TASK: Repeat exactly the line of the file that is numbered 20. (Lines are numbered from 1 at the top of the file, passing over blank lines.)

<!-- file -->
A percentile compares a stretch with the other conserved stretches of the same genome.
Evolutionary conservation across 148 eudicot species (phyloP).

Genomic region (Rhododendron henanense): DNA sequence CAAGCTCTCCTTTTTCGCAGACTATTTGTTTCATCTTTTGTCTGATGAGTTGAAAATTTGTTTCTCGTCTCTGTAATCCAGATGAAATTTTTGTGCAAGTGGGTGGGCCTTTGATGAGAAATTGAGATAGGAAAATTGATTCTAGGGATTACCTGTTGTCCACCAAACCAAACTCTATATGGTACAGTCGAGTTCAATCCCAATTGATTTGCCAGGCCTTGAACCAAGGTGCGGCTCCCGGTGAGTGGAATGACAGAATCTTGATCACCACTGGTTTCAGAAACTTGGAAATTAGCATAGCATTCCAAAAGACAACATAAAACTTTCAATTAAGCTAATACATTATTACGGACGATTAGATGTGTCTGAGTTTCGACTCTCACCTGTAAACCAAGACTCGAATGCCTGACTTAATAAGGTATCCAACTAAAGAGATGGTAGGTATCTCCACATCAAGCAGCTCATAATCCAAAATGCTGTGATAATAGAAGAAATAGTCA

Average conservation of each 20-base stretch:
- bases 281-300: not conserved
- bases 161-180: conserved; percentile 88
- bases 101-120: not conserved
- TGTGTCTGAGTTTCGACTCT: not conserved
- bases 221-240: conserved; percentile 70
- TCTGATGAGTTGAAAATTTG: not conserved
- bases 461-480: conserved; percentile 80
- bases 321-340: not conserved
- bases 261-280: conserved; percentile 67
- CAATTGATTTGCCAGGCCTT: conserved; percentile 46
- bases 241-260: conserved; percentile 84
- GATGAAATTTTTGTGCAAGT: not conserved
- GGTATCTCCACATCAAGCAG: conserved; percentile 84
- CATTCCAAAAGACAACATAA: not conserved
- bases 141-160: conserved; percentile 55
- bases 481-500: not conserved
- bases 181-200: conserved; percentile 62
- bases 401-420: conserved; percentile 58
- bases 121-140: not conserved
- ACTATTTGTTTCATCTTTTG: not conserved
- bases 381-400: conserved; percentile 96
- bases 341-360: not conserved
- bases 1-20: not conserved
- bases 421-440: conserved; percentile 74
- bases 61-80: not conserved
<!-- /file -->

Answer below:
- bases 481-500: not conserved